sum( 1, '2') # Argument 2 to "sum" has incompatible type "str"; expected "int"
sum(1, b '2') # Argument 2 to "sum" has incompatible type "bytes"; expected "int"

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Gradual Typing in Production Applications:
Lukasz Langa gave a talk on Gradual Typing in Production Applications at PyCascade-2018. He gave workflow suggestions as below:

  • Workflow Suggestion #1: Find the most critical functions and start typing those first. For example, typing the widely used functions and widely imported modules first, since this allows code using these modules and functions to be type checked more effectively.
  • Workflow Suggestion #2: Enable file-level linter type checking early. For example, flake8-mypy only presents type errors related to the current file and the standard library.
  • Workflow Suggestion #3: Enable full program type checking in continuous integration to fight regressions. For example, Do full codebase checks with mypy as part of continuous integration to prevent type errors in existing code due to new code.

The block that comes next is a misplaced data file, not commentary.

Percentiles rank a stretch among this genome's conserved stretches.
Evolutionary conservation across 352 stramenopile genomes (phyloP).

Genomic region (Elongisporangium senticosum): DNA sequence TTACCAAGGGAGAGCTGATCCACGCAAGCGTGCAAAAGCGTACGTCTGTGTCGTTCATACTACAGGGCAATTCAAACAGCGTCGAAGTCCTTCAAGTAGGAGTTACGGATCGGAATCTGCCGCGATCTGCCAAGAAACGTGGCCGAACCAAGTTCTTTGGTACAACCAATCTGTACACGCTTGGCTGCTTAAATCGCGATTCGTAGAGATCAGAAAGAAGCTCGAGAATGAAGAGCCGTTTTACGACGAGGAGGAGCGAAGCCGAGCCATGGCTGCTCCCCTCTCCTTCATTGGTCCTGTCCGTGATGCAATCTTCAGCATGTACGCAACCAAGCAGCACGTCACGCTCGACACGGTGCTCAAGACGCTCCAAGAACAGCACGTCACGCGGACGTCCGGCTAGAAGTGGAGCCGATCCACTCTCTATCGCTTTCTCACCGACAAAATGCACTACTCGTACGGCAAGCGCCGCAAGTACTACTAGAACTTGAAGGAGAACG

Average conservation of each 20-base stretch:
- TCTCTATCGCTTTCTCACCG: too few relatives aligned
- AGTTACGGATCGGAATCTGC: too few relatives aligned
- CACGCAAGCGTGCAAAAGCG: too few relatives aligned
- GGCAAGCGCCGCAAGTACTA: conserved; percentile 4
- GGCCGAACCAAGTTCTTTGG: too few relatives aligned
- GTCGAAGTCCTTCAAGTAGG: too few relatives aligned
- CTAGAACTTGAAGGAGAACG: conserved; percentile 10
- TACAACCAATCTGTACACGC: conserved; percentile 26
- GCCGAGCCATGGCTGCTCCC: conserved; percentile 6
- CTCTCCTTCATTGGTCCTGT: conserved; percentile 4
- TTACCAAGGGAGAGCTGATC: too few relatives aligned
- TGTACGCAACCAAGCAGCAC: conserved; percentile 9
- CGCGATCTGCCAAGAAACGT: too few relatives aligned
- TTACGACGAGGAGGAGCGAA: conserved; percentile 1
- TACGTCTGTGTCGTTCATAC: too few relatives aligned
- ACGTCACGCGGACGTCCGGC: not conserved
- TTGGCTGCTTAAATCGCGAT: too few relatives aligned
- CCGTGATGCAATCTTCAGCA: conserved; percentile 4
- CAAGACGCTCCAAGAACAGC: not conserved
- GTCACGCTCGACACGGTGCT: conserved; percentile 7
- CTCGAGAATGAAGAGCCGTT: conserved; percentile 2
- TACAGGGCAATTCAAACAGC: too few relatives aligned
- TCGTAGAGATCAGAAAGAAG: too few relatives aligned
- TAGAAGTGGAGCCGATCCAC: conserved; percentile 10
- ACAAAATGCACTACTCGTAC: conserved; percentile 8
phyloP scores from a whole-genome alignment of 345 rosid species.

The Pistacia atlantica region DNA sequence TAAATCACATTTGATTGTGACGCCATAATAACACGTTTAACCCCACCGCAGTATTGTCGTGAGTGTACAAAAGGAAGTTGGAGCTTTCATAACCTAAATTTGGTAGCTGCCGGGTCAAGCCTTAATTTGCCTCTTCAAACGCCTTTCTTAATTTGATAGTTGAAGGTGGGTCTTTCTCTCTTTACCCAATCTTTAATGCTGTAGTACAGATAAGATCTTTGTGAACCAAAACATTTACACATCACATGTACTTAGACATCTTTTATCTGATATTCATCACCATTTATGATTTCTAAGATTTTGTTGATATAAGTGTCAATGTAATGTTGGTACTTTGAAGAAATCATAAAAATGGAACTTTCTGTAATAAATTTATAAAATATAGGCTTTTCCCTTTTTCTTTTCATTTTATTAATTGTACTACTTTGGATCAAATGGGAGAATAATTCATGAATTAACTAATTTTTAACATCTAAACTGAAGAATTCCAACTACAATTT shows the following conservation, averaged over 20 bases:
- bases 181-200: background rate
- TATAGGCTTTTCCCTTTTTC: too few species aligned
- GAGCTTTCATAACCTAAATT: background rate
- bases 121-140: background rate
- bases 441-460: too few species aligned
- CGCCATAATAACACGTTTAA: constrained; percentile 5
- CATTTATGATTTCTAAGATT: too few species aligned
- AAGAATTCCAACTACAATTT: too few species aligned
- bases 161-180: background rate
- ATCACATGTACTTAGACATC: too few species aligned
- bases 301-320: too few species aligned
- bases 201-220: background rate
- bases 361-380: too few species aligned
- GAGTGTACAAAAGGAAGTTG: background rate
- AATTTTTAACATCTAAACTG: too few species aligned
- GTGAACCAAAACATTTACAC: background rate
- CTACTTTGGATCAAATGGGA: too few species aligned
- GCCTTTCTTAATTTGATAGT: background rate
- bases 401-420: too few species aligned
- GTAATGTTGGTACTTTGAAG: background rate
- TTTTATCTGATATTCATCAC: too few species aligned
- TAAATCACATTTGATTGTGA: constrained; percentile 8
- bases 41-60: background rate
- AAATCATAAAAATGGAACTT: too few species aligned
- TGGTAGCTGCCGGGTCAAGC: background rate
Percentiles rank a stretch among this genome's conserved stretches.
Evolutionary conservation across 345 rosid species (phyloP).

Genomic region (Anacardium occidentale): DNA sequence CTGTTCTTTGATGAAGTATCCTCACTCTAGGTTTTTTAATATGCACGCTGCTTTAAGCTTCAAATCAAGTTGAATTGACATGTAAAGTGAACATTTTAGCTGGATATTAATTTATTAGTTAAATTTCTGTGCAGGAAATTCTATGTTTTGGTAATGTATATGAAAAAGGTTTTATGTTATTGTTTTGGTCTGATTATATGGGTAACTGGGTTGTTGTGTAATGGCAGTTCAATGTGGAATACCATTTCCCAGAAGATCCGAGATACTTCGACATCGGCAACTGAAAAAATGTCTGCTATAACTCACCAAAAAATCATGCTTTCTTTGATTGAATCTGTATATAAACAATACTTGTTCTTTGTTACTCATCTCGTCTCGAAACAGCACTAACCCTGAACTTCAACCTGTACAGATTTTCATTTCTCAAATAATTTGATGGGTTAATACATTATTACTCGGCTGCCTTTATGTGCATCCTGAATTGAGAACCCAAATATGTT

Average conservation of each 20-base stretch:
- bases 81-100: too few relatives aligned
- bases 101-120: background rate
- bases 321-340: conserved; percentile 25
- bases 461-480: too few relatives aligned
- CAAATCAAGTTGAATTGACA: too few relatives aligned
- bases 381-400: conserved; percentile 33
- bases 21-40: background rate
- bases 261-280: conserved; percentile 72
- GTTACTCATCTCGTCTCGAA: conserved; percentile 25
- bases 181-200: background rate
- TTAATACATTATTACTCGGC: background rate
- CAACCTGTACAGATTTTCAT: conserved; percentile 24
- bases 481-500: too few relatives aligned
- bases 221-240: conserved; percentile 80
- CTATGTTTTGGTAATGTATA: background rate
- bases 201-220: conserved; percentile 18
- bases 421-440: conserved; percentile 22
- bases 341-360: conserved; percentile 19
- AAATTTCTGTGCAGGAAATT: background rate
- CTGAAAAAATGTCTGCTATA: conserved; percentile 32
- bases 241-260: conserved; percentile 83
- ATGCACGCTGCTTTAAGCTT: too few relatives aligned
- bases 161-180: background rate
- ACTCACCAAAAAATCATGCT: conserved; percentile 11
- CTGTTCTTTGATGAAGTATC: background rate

• Workflow Suggestion #4: Measure function coverage and the number of TypeError/AttributeErrorexceptions in production. This gives clear idea on how to proceed with gradual typing for the remaining codebase.

Conclusion:

  • Only annotated functions are type checked and unannotated functions are ignored by a static type checker.
  • A clean run of the type checker doesn’t prove there are no errors. As you gradually annotate the remaining codebase new type errors may show up.
  • New annotations can discover errors in other functions for which type checker did not throw any error previously.